Yes, the market is not crating value but neither is our labor. And, yes the value a good is determined by the consumer based on their preferences. Prices are not determined by fiat rather buy supply and demand. Sure to the eye of someone who has not studied this science it may seem that way but in modern economics this is not the case.

Yet contrary to what some vulgar economists want you to believe individuals are not free to buy and sell commodities at any price they want. This is because exchange is not just a fleeting, isolated contract between two individuals. Each exchange is part of a vast web of exchanges which unites the productive labors of society.

I am not sure any economist think this. Again prices are determined by supply and demand. They are not set by fiat.

If the socially necessary labor time changes due to changes in productivity then the individual value and social value will change too.

What is being described is a change in supply. Either increasing or decreasing supply. This will cause prices to shift upward or downward but this will not change how people value a good. I will explain this further on (look for the thermostat analogy).

The second factor is the interaction of supply and demand. Supply is determined by the total amount of labor that goes into making widgets and the productivity of that labor…

Supply is determined by a variety of variables including technology, input costs, number of suppliers, and changes in expectations.

… But when we go to the widget factory to work we do not know how much labor as a whole society is devoting to making widgets. There could be a million other people making widgets or only a few. We only learn how much labor society has put into widget making when we enter the market and compare the products of our labor with the rest of society.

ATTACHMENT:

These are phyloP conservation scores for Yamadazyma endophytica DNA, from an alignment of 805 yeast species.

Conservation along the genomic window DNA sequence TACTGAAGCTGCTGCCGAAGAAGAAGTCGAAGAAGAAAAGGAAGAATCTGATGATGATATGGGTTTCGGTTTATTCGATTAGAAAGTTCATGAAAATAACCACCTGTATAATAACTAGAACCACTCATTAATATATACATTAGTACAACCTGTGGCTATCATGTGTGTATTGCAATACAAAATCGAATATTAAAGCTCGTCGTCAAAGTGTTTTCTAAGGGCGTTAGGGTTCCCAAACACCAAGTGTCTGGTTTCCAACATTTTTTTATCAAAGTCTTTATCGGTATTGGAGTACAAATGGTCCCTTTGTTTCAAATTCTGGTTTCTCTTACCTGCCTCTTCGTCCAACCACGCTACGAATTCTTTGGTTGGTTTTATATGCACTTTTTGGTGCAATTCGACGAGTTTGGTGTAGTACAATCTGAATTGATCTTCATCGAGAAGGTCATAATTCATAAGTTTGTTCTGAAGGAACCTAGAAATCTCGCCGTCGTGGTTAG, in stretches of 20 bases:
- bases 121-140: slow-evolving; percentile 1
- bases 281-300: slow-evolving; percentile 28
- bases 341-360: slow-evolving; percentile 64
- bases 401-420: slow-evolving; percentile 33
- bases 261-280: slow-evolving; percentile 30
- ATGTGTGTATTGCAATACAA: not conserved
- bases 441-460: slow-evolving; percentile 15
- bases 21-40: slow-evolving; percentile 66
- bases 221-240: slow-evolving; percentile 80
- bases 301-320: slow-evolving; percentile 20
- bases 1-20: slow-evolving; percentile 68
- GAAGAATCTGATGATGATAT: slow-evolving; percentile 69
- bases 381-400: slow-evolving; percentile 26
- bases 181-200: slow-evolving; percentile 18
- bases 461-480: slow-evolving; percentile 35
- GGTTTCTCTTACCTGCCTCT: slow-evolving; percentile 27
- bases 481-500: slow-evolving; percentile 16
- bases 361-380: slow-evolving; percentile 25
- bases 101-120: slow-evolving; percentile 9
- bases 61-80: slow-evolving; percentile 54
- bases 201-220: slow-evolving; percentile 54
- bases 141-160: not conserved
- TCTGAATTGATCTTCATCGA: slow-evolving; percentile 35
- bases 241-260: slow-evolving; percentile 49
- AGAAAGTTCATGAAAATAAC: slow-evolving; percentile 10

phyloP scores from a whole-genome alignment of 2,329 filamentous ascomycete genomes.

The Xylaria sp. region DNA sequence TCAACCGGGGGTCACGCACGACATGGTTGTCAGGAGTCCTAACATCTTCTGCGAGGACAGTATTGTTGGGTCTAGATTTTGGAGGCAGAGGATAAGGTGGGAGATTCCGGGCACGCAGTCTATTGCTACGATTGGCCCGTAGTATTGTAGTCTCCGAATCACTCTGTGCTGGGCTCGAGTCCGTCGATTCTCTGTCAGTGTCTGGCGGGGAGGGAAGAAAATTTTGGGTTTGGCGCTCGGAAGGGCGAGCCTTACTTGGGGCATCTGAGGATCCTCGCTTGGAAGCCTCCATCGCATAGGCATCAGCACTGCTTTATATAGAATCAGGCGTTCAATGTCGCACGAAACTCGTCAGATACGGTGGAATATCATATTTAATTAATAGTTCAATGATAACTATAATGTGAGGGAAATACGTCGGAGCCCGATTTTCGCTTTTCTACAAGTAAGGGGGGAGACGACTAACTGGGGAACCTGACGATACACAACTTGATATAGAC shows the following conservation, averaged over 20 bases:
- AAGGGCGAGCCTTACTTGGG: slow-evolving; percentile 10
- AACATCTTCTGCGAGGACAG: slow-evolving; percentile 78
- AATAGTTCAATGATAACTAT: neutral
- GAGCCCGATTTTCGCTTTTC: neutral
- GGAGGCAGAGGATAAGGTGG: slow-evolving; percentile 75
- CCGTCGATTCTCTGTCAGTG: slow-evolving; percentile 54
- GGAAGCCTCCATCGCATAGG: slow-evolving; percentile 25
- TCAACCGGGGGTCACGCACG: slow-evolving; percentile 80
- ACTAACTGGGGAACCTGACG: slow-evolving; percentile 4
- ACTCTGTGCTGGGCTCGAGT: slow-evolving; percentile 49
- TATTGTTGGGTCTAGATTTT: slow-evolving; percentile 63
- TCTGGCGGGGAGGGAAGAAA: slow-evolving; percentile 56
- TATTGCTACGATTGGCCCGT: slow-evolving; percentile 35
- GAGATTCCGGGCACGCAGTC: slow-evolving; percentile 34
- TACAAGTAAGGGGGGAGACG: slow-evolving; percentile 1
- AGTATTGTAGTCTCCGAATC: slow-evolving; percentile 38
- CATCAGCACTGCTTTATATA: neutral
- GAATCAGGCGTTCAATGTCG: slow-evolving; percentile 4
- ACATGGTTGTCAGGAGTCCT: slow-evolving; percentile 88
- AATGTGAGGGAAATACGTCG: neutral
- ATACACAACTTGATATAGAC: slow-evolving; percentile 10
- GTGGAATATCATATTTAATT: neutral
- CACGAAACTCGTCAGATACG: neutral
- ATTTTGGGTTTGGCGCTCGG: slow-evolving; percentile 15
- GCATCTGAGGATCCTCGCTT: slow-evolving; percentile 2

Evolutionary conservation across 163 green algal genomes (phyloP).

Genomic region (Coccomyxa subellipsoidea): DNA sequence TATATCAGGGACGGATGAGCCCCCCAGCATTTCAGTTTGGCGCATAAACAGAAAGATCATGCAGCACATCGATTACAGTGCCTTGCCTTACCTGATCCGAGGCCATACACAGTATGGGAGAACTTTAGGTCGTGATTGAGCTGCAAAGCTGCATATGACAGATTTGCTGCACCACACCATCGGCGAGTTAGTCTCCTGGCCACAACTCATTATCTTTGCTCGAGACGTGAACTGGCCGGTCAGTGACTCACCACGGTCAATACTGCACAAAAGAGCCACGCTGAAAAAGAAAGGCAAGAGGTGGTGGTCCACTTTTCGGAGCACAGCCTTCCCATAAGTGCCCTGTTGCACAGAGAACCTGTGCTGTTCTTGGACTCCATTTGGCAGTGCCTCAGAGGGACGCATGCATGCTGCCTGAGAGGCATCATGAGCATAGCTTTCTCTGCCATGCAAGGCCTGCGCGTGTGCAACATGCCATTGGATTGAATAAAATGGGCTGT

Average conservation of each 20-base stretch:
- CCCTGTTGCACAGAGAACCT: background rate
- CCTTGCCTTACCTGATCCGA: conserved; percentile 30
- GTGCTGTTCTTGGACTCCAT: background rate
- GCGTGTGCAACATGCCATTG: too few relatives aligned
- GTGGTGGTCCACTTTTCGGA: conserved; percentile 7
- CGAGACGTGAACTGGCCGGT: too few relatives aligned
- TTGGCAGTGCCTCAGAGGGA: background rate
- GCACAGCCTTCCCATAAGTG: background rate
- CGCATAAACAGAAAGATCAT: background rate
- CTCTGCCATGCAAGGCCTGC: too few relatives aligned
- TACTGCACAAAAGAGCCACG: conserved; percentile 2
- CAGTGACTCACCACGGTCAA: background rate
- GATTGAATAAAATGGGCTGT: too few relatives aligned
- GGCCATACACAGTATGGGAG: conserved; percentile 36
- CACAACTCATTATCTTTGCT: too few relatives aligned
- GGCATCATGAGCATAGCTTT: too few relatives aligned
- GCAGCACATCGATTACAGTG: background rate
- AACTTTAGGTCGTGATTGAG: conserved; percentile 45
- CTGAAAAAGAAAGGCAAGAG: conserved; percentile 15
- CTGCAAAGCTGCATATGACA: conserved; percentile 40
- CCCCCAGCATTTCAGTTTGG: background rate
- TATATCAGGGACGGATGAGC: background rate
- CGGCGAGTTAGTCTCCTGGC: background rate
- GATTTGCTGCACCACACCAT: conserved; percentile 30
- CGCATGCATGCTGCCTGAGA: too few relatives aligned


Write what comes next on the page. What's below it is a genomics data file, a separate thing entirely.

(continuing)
Not true (technically we have econmetrics to measure). If their was a over production more labor would not be called forth by the market.

…If too much labor goes into widget making then there is an over-supply of widget their social value falls below their individual value.…

This is a confusion between price and value which will be addressed at the end. The price of a good will fall but how much a  goof is valued  will not.

…If not enough work has gone into widgets there is an under-supply and their social value rises above the individual value…

Again price and value are not the same. Prices will rise but how much  a good is valued will not.

…This fluctuation of social value around individual values is what allows labor to be apportioned.

Again value and prices are not the same.

But most important to the MudPie theory, demand doesn’t create the social value of a commodity. It only helps determine if labor has been apportioned to the right tasks. Labor is creating the value. Labor is doing the work. Demand tells us if this labor has been socially useful.

No demand does not create value but it helps prices reflect how much society values it. It helps determine if resources (of which labor is one) have been allotted effectively . Labor does not create the value and demand helps tell us if resources are being used properly.

Sellers are constantly saying, “This is how much labor went into this commodity and so this is what we think it is worth”. Buyers are constantly saying, “Less labor should go here, more labor should go there.”

Actually sellers say “here is the price. It reflects how you all value this good” while (individual) buyers say “I value this product as much or more than it is priced at. I will purchase it.) or (I value this product less that it’s price. I will not be buying.).

Underlying these fluctuations of demand and supply lies a more basic observation about human society. We only have so much time as a society to devote to the production of our needs. If we are to have food, houses, clothes, DVD’s, and beer we are going to have to devote work to these things. Some things take a lot more labor to produce than others. They cost society more in terms of its expenditure of the total social labor. In a market society this cost isn’t decided by a committee, it’s decided by prices in the market. And this is what value is.

Firstly a society does in a way decide by “committee” (and a far more efficient one that a traditional committee). That committee is the demand side of supply and demand. Secondly their seems to be a confusions in what the relationship between prices and value (the explanation is finally here!). Prices are a metric much like a thermostat is one. Prices reflect value like wise a thermostat reflects temperature. By changing the price or the or the numbers of the thermostat you are not changing what it actually in.